the BIG day – Graduation from Basic!

July 18, 2008 · Filed Under Basic Training, Military Parents 

Progress and Graduation:

And the countdown continues!  You worry, and hope for that call (by the way, this is something you’ll be doing for a long time!) Progress is hard to judge, since you aren’t getting calls or letters. BUT – the military thought of this.  There are sites for you to check on what the class is doing – see their schedule and wonder how they pack it all in.  There are links to the sites listed below

SSM: Most units have a web page where you can at least access a syllabus of their training regimen week by week and track their progress towards “graduation”.  And whatever you do — if you can make the graduation — DO IT! You’ll never regret it.

Lela:  parents can get a lot of info on what mail to do (or not do) from the websites, as well as training schedules.  The site really helped me deal with the “no news is good news” part of wondering why my son didn’t write.  I looked at his schedule, saw how chock full it was, or that there was a test coming up, and it eased the worry.


Finally – it ends.  They are graduating, and it’s impressive! Now – the graduation date can change.. a few times.  Keep an eye on the website!

The DAY:  First, you meet up at the barracks.. and it’s hard to recognize your recruit!    There are rules that the recruit cannot leave post before graduation.  In some cases, they need a “post pass” to be able to leave the company area – on Knox you can hit the museum, or the bowling alley (which was packed with parents, recruits, brothers and sisters, girlfriends, wives, kids… a very happy place) They have curfew, and cannot drink alcohol. Don’t let them get into trouble on the last night.. because they can and have been set back at the last minute.

They have made battle buddies that they may or may not see again, but for that time, that place, they were closer than anyone else can imagine.  They grew up, lost weight, are suddenly amazingly polite and stand at parade rest when talking to you,  they made a huge decision and are making more every day.

The ceremony is done as only the military can do it.  Marching, music.. and then they put their hands up and take that oath.  There were a lot of tears during that ceremony.. a lot of tears and memories.  Remembering that little boy who learned to ride a bike, the little girl getting on the school bus for the first time by herself, the child who went away to Scout camp, all grown up now.  It was a moment none of us will ever forget.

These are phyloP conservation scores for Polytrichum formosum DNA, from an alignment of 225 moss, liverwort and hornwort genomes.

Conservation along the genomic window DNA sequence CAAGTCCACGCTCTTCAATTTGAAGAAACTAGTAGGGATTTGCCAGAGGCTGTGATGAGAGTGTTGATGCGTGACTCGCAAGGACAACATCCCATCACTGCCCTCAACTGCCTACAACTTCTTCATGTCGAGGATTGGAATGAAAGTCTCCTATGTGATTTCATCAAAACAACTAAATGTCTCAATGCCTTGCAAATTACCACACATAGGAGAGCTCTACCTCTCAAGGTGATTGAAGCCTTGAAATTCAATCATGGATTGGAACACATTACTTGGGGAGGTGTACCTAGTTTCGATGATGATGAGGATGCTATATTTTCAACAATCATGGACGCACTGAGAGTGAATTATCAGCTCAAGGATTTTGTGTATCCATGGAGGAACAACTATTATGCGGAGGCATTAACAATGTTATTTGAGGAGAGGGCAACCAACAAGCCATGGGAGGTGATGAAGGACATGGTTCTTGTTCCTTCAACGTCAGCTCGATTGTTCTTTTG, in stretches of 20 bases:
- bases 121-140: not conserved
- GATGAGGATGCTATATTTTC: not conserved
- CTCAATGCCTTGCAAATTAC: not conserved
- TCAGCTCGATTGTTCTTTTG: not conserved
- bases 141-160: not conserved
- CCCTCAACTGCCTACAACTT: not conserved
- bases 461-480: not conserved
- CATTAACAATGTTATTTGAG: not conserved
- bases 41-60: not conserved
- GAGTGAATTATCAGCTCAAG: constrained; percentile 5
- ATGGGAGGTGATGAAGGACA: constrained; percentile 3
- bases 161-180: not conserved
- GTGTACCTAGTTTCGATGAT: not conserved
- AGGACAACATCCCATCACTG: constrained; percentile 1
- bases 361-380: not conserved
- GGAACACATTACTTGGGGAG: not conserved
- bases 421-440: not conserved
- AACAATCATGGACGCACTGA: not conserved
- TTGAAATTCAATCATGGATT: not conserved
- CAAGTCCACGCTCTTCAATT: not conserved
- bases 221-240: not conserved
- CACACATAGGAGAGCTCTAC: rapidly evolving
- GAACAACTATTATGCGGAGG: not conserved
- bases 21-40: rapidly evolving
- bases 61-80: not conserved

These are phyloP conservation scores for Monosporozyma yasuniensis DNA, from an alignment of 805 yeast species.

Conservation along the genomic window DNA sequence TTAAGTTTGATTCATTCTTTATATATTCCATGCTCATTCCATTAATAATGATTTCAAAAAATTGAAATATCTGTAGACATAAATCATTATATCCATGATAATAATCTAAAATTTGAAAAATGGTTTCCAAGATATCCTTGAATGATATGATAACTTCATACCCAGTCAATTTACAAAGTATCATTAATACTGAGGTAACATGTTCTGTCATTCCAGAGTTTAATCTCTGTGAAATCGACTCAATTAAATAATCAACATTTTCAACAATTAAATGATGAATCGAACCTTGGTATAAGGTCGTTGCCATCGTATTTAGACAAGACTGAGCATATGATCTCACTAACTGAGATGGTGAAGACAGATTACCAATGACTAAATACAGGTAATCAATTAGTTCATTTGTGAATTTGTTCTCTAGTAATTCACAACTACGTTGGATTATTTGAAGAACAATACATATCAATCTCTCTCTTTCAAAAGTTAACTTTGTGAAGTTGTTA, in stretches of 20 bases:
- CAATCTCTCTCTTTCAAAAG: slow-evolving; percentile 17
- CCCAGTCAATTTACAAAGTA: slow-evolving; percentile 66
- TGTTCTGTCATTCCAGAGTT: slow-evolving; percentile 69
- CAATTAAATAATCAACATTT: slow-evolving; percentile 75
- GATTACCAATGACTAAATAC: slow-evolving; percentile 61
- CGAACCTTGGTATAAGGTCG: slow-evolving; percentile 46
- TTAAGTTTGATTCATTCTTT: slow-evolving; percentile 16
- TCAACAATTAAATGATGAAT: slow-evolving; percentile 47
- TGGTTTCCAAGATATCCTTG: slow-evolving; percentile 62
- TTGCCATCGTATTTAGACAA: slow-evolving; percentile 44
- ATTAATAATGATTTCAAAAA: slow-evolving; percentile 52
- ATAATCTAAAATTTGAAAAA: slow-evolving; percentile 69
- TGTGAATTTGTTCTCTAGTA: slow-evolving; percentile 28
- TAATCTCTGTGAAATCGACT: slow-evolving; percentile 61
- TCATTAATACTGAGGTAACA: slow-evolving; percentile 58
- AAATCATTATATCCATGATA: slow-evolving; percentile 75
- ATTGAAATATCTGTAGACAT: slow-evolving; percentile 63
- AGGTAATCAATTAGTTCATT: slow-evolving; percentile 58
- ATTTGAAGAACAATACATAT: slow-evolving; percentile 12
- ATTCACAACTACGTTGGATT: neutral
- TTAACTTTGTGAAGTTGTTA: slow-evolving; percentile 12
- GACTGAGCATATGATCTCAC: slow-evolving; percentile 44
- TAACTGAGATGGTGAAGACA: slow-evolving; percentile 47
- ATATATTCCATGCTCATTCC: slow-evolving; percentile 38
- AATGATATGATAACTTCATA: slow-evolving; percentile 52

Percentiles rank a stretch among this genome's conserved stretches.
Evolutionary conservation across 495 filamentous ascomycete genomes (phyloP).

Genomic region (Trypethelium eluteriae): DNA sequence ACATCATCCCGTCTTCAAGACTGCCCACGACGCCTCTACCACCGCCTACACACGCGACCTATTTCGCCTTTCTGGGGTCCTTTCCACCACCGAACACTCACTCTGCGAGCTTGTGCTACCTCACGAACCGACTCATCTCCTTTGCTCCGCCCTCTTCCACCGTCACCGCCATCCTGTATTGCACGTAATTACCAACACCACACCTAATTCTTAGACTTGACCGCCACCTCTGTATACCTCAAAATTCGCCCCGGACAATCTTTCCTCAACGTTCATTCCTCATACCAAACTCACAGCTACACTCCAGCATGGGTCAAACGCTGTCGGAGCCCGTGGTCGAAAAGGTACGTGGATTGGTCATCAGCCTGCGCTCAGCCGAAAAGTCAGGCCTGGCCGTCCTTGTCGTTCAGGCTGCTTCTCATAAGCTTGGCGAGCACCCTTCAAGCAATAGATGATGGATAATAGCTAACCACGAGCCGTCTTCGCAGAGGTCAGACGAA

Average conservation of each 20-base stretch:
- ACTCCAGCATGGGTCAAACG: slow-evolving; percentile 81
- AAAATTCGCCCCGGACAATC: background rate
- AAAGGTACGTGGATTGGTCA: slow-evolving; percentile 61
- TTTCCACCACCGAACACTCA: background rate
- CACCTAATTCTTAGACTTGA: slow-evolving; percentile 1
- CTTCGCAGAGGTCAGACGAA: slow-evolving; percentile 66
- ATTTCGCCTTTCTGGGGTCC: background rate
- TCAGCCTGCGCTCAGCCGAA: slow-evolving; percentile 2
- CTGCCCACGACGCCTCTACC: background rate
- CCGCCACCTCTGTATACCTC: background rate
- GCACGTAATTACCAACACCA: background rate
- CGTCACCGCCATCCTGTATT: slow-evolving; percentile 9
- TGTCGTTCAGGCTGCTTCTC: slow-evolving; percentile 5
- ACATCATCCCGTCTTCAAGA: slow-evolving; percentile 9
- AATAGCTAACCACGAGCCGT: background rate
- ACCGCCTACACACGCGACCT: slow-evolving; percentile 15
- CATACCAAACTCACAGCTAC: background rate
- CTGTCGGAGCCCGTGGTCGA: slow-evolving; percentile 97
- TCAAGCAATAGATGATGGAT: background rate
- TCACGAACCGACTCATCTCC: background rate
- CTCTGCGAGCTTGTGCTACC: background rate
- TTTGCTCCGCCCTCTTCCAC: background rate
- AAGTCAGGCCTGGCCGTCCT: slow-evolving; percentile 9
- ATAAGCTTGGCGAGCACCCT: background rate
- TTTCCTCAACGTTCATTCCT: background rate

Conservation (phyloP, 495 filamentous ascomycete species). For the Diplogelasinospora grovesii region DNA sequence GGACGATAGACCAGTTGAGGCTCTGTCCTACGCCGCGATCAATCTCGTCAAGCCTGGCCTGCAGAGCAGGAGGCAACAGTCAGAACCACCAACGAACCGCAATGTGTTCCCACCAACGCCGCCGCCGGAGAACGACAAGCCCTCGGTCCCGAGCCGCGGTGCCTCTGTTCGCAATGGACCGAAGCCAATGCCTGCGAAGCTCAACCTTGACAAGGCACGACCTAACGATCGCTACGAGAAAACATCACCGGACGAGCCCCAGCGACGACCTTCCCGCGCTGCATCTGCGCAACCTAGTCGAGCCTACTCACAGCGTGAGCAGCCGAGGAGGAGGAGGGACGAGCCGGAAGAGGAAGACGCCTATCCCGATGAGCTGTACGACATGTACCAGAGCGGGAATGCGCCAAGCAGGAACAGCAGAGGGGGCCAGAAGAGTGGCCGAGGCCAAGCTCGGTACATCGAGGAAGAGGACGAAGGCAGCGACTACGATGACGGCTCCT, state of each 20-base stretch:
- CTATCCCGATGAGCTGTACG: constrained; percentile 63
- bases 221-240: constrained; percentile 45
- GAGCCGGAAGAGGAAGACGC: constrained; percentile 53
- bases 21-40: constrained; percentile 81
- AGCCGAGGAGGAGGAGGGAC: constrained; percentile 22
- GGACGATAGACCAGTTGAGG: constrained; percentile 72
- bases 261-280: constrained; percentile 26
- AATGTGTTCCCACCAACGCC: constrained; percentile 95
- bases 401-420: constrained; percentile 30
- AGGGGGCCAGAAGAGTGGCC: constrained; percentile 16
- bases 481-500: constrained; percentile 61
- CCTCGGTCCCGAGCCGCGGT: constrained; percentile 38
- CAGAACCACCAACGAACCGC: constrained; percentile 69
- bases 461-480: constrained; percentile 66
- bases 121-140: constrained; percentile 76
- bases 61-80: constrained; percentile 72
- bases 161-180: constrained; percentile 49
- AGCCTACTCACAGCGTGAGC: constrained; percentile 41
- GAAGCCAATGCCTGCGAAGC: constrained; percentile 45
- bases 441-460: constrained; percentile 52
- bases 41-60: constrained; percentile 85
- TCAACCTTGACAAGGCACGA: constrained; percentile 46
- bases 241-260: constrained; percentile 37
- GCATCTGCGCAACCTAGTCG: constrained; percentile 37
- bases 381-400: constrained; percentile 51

ARMY The Army site Ft. Jackson Ft. Knox Ft. Leonard Wood Ft. Sill Ft. Benning

NAVY Naval Service Command – Great Lakes

MARINES Parris Island San Diego

AIR FORCE Air Force – Lackland

COAST GUARD Cape May – Coast Guard


3 Responses to “the BIG day – Graduation from Basic!”

  1. Biermann on July 19th, 2008 3:51 am

    I highly suggest (if you can make it) to attend their graduation! It does mean a lot to them and it instills that pride and duty to country that they originally had when they joined up. It makes them think what they just went through was worth it. Been there done that!

  2. lela on July 21st, 2008 4:03 pm

    I concur with Biermann! Pull out any stops to get to your kid’s graduation from Basic! You show them that you’re proud of them and their choice to serve. You show them that you support them in their decision. When your there, you cry, you beam with pride, and you hear about the traditions of the service you kid has chosen, but most of all you’re there for your kid. It’s worth every penny of the cost of travel (even with today’s prices) for you’re kid to know you’re there for him (or her). For me, it was really something (and kind of bittersweet) for me to realize my little boy had grown into a man. But I was so proud of him, and it showed!

  3. Maura van der Linden on August 4th, 2008 2:08 am

    I returned last night from my son’s OSUT Turning Blue and Graduation ceremonies. It was expensive (3 people from Washington state to Ft. Bennning, GA) but SO worth it. I don’t regret a single penny of expense or minute of time.

    My son had changed and yet was still himself. I was so proud and I wanted him to know how very proud we all were.

    I felt sad for the men whose families had been unable to attend, really.

    Now to be the best Army Mom I can be.

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